The GPL does not contravene American antitrust law, according to the Seventh Circuit Court of Appeals. The appeal case is Wallace v IBM, Red Hat and Novell, in which one Mr Daniel Wallace claimed that he would like to compete against the Linux operating system by selling derivatives or writing an operating system from scratch, but that this was not possible because Linux is offered for free. According to Mr Wallace, the GPL is part of a conspiracy because it makes software free forever, and it is impossible to compete against free products. Someone should have explained to Mr Wallace that free is not free as in beer, but free as in freedom.
Mr Wallace lost the case in the first instance because he could not prove that he had suffered an antitrust injury. The Seventh Circuit Court of Appeals did not buy Mr Wallace’s arguments either. Judge Easterbrook delivered an excellent decision, which is worthy of reproduction:
“Software that is not maintained and improved eventually becomes obsolete, and the lack of reward may reduce the resources devoted to maintenance and improvement of Linux and other open-source projects. If that occurs, however, then proprietary software will enter or gain market share. People willingly pay for quality software even when they can get free (but imperfect) substitutes. Open Office is a free, open-source suite of word processor, spreadsheet and presentation software, but the proprietary Microsoft Office has many more users. Gimp is a free, open-source image editor, but the proprietary Adobe Photoshop enjoys the lion’s share of the market. Likewise there is a flourishing market in legal treatises and other materials, plus reference databases such as LEXIS and Westlaw, even though courts give away their work (this opinion, for example, is not covered by copyright and may be downloaded from the court’s web site and copied without charge). And so it is with operating systems. Many more people use Microsoft Windows, Apple OS X, or Sun Solaris than use Linux. IBM, which includes Linux with servers, sells mainframes and supercomputers that run proprietary operating systems. The number of proprietary operating systems is growing, not shrinking, so competition in this market continues quite apart from the fact that the GPL ensures the future availability of Linux and other Unix offshoots.”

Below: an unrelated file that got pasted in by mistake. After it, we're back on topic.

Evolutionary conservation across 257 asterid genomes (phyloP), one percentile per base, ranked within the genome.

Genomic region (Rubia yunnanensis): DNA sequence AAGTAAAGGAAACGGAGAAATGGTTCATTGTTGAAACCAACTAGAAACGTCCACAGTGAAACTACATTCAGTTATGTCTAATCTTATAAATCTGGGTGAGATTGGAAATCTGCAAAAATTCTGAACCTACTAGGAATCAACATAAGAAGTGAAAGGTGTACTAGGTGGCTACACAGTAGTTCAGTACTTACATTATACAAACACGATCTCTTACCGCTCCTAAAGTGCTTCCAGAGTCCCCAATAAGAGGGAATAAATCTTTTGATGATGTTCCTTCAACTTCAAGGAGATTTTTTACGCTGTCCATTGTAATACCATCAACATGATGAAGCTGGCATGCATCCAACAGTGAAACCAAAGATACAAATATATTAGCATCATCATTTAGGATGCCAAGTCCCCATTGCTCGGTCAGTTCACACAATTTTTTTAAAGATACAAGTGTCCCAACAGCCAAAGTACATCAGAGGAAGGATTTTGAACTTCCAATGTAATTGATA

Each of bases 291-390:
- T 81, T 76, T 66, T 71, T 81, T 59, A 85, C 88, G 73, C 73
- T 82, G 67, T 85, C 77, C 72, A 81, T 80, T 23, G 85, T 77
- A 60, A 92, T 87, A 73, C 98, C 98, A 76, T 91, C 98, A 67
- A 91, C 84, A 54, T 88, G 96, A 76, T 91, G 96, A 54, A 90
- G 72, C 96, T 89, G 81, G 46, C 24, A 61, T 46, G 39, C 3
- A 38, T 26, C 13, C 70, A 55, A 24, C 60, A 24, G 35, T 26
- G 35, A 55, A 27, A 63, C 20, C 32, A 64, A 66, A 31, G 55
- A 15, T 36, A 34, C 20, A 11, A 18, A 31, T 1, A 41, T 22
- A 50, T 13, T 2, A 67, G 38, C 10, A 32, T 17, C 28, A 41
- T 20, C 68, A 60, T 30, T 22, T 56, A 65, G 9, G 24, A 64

Hear, hear! This lays to rest one more FUD attack on the GPL. Let’s hope that SCO v IBM will finally produce the desired result.